Do follow the link and read the full review.

After the break, Brooklyn drummer John Colpitts, aka Kid Millions, has some things to say about it:


I’m not even sure Whiplash is a good movie — but in terms of drumming and the practice of music, it’s a farce.

Likewise, I know there are some messed-up drummers out
there who abuse their instruments out of some kind of misplaced
anger and hostility, but they are really abject losers. Having
your characters do it is just absurdly false, and shows you
actually know nothing about your subject.     
It's as if the more people know and care about music, the less they like the movie.

Is there something about music that feels galvanic and spiritual here? No, no, it’s straight-up academy, boot camp, overcompetitive, testosterone-fueled posturing. There’s nothing to prove to us that music matters to these characters. There’s absolutely no backstory for Fletcher. I thought, OK, he dresses in these tight black shirts, he’s very cut and everyone he sees is a “c______g f___t” — perhaps he’s a self-hating gay man. That might be intriguing. Maybe those scenes were cut. It’s never explored. 
[...] The band leader Fletcher literally is an abuser — he’s slapping students, calling them “c_______s,” “ladies” and “f____ts,” as this country’s uncritical romanticization of all things military bleeds into the halls of this fictional music school. It’s all about hazing and brutality.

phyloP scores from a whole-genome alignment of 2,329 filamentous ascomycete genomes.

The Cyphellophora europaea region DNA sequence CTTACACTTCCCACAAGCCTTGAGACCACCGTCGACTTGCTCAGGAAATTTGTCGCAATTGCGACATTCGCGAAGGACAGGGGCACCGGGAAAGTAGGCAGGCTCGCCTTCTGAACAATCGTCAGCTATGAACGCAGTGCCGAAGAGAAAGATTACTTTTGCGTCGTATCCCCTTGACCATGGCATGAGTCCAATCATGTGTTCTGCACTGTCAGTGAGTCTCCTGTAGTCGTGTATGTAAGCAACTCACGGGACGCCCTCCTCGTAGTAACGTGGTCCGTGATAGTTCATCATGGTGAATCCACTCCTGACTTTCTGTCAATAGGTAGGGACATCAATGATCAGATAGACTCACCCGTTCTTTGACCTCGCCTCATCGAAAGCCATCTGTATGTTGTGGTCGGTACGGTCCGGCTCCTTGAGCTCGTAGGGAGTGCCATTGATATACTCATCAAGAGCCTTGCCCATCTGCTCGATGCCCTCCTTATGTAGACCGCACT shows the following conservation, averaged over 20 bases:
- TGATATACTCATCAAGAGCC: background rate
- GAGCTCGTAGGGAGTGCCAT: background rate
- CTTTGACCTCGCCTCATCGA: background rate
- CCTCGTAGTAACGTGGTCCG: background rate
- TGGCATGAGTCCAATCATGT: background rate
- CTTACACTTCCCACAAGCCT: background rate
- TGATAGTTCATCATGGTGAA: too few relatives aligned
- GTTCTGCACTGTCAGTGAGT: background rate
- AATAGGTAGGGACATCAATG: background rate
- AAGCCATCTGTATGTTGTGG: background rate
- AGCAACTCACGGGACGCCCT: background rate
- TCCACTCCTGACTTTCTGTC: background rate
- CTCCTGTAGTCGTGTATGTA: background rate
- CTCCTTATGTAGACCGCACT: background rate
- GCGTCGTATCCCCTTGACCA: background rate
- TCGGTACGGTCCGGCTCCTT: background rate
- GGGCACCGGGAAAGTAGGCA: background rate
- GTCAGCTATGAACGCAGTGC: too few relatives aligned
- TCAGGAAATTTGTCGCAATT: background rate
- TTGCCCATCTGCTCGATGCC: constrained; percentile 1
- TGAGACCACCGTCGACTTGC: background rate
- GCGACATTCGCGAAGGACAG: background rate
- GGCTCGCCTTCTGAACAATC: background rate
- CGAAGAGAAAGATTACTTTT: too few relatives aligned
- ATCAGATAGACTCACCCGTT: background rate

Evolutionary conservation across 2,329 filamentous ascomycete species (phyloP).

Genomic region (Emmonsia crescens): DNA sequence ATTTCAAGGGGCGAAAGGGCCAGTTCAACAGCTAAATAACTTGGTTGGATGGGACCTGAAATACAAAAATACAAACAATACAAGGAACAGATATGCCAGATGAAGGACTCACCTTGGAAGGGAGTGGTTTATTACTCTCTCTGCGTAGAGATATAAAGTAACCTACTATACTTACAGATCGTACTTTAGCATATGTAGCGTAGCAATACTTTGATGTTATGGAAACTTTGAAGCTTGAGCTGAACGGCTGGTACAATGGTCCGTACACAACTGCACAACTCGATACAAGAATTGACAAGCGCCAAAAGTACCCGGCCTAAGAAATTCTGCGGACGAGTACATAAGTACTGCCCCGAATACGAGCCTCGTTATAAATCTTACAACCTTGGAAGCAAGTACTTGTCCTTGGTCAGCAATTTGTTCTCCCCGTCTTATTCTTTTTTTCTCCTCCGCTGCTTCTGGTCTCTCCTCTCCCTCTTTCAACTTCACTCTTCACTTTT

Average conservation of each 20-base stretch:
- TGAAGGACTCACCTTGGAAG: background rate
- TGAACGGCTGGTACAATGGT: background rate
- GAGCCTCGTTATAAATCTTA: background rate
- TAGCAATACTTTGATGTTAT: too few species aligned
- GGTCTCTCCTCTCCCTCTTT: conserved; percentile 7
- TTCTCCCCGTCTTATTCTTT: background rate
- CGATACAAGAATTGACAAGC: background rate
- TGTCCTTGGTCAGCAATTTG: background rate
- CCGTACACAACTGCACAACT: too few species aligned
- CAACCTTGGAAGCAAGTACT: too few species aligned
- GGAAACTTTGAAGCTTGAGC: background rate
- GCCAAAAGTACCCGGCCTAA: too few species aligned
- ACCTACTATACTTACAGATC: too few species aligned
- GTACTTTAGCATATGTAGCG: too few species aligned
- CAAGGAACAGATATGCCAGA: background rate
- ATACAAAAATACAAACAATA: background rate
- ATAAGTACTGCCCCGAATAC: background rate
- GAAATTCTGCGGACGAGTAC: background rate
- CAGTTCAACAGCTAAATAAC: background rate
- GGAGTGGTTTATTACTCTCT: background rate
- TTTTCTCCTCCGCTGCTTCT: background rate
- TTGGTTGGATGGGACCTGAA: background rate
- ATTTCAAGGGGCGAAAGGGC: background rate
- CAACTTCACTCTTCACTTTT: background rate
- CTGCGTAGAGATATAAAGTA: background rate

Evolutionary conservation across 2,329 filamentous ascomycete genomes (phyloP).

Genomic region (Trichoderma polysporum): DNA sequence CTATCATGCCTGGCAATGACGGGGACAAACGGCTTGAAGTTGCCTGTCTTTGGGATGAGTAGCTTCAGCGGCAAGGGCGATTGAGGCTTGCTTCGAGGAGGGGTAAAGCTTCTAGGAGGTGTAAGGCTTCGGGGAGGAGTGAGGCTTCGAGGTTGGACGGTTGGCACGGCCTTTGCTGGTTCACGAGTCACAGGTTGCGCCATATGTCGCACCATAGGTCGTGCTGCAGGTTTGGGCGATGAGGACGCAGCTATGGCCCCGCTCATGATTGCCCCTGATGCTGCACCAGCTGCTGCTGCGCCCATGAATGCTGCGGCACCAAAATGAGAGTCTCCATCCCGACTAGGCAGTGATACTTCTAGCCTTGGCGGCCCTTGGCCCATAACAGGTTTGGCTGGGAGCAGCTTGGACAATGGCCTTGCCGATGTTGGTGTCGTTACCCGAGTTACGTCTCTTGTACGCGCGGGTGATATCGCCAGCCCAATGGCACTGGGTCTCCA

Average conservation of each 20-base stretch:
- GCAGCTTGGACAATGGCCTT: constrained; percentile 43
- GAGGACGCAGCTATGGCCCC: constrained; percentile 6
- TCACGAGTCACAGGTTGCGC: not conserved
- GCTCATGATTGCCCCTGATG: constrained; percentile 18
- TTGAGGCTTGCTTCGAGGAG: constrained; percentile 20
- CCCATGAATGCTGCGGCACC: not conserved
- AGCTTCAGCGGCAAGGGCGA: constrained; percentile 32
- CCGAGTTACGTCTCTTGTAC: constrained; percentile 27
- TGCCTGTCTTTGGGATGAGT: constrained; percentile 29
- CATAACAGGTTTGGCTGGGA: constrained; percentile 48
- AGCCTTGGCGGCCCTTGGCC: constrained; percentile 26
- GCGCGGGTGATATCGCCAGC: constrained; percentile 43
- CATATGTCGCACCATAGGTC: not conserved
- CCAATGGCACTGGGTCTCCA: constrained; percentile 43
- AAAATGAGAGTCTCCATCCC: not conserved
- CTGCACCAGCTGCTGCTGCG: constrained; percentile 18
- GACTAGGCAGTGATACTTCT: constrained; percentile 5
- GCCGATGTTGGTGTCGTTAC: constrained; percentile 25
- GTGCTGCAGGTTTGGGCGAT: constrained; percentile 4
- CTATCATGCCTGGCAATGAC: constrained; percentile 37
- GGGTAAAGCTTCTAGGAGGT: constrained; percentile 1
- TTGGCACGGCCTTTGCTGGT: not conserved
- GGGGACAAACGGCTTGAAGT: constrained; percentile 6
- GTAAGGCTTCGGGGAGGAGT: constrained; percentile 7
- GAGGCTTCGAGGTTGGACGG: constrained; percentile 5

Never mind the character, what does this say about the filmmakers? In 2014, violently and unironically questioning someone's sexuality in a movie is literally as shocking and original as shouting “Free Bird” at a rock gig. Even in Full Metal Jacket— the apparent inspiration for this movie— there's an element of humor to that stuff. And it wasn't something that commie Kubrick imposed on the material; it's original to actual former USMC drill instructor Lee Ermey's schtick. So the filmmakers, and the JAZZ MUSICIANS in their world, are actually more clueless and humorless than the Marine Corps.

At one point Fletcher pulls a floor tom away from a drummer and throws it against a wall; I’m thinking, why would you do this to an instrument? I mean, I understand destruction and anger in music but these guys are trying to play “Caravan,” they’re not the Who at the 1967 Monterey Pop Festival.

I know we're making an adrenaline-soaked thrill-ride of emotion here, but you'll notice that in The Color Of Money nobody actually wailed on the pool table with the Balabushka, snapped it over his knee and lit it on fire— the case just got kicked around a little bit. In Searching For Bobby Fisher, Ben Kingsley scatters the chess pieces at one point. He does not attack the board with an axe. Because actually abusing your tools is something not even a hotheaded young Tom Cruise would ever do. It is quite possible to have strong visuals without utterly scrapping the concept of truth. 

Without giving anything away, I’ll tell you that the movie ends with a drum solo.

The pinnacle of achievement. I can't wait.